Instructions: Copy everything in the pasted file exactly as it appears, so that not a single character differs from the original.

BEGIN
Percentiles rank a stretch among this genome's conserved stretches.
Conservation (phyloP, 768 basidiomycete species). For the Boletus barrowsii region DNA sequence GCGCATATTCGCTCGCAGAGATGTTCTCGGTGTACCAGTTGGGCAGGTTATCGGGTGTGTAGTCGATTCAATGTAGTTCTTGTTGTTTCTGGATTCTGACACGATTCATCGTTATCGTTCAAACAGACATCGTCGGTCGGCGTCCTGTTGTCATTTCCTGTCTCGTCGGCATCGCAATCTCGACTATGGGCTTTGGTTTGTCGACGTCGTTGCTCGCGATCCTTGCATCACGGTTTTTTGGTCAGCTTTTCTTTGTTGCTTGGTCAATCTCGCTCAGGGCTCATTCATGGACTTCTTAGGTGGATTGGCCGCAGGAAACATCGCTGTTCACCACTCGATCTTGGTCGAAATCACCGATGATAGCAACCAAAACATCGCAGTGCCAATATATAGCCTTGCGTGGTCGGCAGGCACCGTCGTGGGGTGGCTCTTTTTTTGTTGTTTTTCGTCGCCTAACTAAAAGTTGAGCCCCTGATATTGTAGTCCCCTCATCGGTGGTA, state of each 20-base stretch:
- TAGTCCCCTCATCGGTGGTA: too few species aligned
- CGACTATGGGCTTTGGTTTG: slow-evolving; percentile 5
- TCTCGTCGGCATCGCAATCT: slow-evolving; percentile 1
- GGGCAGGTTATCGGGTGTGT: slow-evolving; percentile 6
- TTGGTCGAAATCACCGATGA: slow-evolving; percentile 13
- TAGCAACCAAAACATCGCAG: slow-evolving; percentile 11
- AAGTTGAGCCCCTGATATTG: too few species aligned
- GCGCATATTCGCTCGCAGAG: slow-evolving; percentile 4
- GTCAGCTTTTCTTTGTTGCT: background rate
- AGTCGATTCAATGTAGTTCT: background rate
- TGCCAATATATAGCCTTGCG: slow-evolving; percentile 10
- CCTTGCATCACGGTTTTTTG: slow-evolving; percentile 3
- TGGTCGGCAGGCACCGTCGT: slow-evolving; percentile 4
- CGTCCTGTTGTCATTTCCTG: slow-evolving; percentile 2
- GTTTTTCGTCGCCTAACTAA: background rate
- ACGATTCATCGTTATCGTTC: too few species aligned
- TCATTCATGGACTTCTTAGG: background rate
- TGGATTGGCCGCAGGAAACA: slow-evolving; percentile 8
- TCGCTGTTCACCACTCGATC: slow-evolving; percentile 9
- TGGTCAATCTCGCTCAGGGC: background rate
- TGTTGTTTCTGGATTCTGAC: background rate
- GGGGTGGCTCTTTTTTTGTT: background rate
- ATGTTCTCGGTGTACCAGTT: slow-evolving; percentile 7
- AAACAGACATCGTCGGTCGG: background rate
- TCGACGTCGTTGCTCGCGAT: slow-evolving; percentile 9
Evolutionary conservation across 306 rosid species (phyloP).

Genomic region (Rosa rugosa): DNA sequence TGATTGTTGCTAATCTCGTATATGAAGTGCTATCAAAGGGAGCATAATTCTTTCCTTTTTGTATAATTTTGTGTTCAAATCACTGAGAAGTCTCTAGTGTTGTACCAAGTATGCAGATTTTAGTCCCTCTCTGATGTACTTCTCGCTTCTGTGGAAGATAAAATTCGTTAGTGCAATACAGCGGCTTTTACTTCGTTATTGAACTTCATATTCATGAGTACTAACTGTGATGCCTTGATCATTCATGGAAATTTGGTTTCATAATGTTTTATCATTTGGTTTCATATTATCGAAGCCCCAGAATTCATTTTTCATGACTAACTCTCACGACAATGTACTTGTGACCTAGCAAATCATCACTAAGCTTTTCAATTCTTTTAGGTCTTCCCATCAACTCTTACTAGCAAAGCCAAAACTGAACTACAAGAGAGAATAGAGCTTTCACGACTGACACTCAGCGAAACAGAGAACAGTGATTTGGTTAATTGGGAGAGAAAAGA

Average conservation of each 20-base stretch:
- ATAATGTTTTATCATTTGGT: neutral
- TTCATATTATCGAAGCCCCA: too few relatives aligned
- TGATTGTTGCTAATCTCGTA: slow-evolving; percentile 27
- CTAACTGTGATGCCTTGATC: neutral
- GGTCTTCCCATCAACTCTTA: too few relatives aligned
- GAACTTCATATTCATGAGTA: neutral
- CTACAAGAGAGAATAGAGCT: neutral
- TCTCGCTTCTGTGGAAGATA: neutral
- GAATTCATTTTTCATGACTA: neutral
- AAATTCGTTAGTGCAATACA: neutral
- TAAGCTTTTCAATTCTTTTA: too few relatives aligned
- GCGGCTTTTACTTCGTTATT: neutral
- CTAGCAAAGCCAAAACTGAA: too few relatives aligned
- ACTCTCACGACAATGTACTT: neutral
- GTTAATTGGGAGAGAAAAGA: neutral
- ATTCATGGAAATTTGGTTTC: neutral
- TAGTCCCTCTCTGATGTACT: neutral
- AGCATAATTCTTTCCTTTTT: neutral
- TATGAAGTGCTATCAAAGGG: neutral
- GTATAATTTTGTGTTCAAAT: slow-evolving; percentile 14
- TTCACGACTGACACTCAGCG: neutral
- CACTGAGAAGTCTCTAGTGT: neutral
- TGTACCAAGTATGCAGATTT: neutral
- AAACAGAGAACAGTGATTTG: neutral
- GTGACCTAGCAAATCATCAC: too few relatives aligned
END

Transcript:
Percentiles rank a stretch among this genome's conserved stretches.
Conservation (phyloP, 768 basidiomycete species). For the Boletus barrowsii region DNA sequence GCGCATATTCGCTCGCAGAGATGTTCTCGGTGTACCAGTTGGGCAGGTTATCGGGTGTGTAGTCGATTCAATGTAGTTCTTGTTGTTTCTGGATTCTGACACGATTCATCGTTATCGTTCAAACAGACATCGTCGGTCGGCGTCCTGTTGTCATTTCCTGTCTCGTCGGCATCGCAATCTCGACTATGGGCTTTGGTTTGTCGACGTCGTTGCTCGCGATCCTTGCATCACGGTTTTTTGGTCAGCTTTTCTTTGTTGCTTGGTCAATCTCGCTCAGGGCTCATTCATGGACTTCTTAGGTGGATTGGCCGCAGGAAACATCGCTGTTCACCACTCGATCTTGGTCGAAATCACCGATGATAGCAACCAAAACATCGCAGTGCCAATATATAGCCTTGCGTGGTCGGCAGGCACCGTCGTGGGGTGGCTCTTTTTTTGTTGTTTTTCGTCGCCTAACTAAAAGTTGAGCCCCTGATATTGTAGTCCCCTCATCGGTGGTA, state of each 20-base stretch:
- TAGTCCCCTCATCGGTGGTA: too few species aligned
- CGACTATGGGCTTTGGTTTG: slow-evolving; percentile 5
- TCTCGTCGGCATCGCAATCT: slow-evolving; percentile 1
- GGGCAGGTTATCGGGTGTGT: slow-evolving; percentile 6
- TTGGTCGAAATCACCGATGA: slow-evolving; percentile 13
- TAGCAACCAAAACATCGCAG: slow-evolving; percentile 11
- AAGTTGAGCCCCTGATATTG: too few species aligned
- GCGCATATTCGCTCGCAGAG: slow-evolving; percentile 4
- GTCAGCTTTTCTTTGTTGCT: background rate
- AGTCGATTCAATGTAGTTCT: background rate
- TGCCAATATATAGCCTTGCG: slow-evolving; percentile 10
- CCTTGCATCACGGTTTTTTG: slow-evolving; percentile 3
- TGGTCGGCAGGCACCGTCGT: slow-evolving; percentile 4
- CGTCCTGTTGTCATTTCCTG: slow-evolving; percentile 2
- GTTTTTCGTCGCCTAACTAA: background rate
- ACGATTCATCGTTATCGTTC: too few species aligned
- TCATTCATGGACTTCTTAGG: background rate
- TGGATTGGCCGCAGGAAACA: slow-evolving; percentile 8
- TCGCTGTTCACCACTCGATC: slow-evolving; percentile 9
- TGGTCAATCTCGCTCAGGGC: background rate
- TGTTGTTTCTGGATTCTGAC: background rate
- GGGGTGGCTCTTTTTTTGTT: background rate
- ATGTTCTCGGTGTACCAGTT: slow-evolving; percentile 7
- AAACAGACATCGTCGGTCGG: background rate
- TCGACGTCGTTGCTCGCGAT: slow-evolving; percentile 9
Evolutionary conservation across 306 rosid species (phyloP).

Genomic region (Rosa rugosa): DNA sequence TGATTGTTGCTAATCTCGTATATGAAGTGCTATCAAAGGGAGCATAATTCTTTCCTTTTTGTATAATTTTGTGTTCAAATCACTGAGAAGTCTCTAGTGTTGTACCAAGTATGCAGATTTTAGTCCCTCTCTGATGTACTTCTCGCTTCTGTGGAAGATAAAATTCGTTAGTGCAATACAGCGGCTTTTACTTCGTTATTGAACTTCATATTCATGAGTACTAACTGTGATGCCTTGATCATTCATGGAAATTTGGTTTCATAATGTTTTATCATTTGGTTTCATATTATCGAAGCCCCAGAATTCATTTTTCATGACTAACTCTCACGACAATGTACTTGTGACCTAGCAAATCATCACTAAGCTTTTCAATTCTTTTAGGTCTTCCCATCAACTCTTACTAGCAAAGCCAAAACTGAACTACAAGAGAGAATAGAGCTTTCACGACTGACACTCAGCGAAACAGAGAACAGTGATTTGGTTAATTGGGAGAGAAAAGA

Average conservation of each 20-base stretch:
- ATAATGTTTTATCATTTGGT: neutral
- TTCATATTATCGAAGCCCCA: too few relatives aligned
- TGATTGTTGCTAATCTCGTA: slow-evolving; percentile 27
- CTAACTGTGATGCCTTGATC: neutral
- GGTCTTCCCATCAACTCTTA: too few relatives aligned
- GAACTTCATATTCATGAGTA: neutral
- CTACAAGAGAGAATAGAGCT: neutral
- TCTCGCTTCTGTGGAAGATA: neutral
- GAATTCATTTTTCATGACTA: neutral
- AAATTCGTTAGTGCAATACA: neutral
- TAAGCTTTTCAATTCTTTTA: too few relatives aligned
- GCGGCTTTTACTTCGTTATT: neutral
- CTAGCAAAGCCAAAACTGAA: too few relatives aligned
- ACTCTCACGACAATGTACTT: neutral
- GTTAATTGGGAGAGAAAAGA: neutral
- ATTCATGGAAATTTGGTTTC: neutral
- TAGTCCCTCTCTGATGTACT: neutral
- AGCATAATTCTTTCCTTTTT: neutral
- TATGAAGTGCTATCAAAGGG: neutral
- GTATAATTTTGTGTTCAAAT: slow-evolving; percentile 14
- TTCACGACTGACACTCAGCG: neutral
- CACTGAGAAGTCTCTAGTGT: neutral
- TGTACCAAGTATGCAGATTT: neutral
- AAACAGAGAACAGTGATTTG: neutral
- GTGACCTAGCAAATCATCAC: too few relatives aligned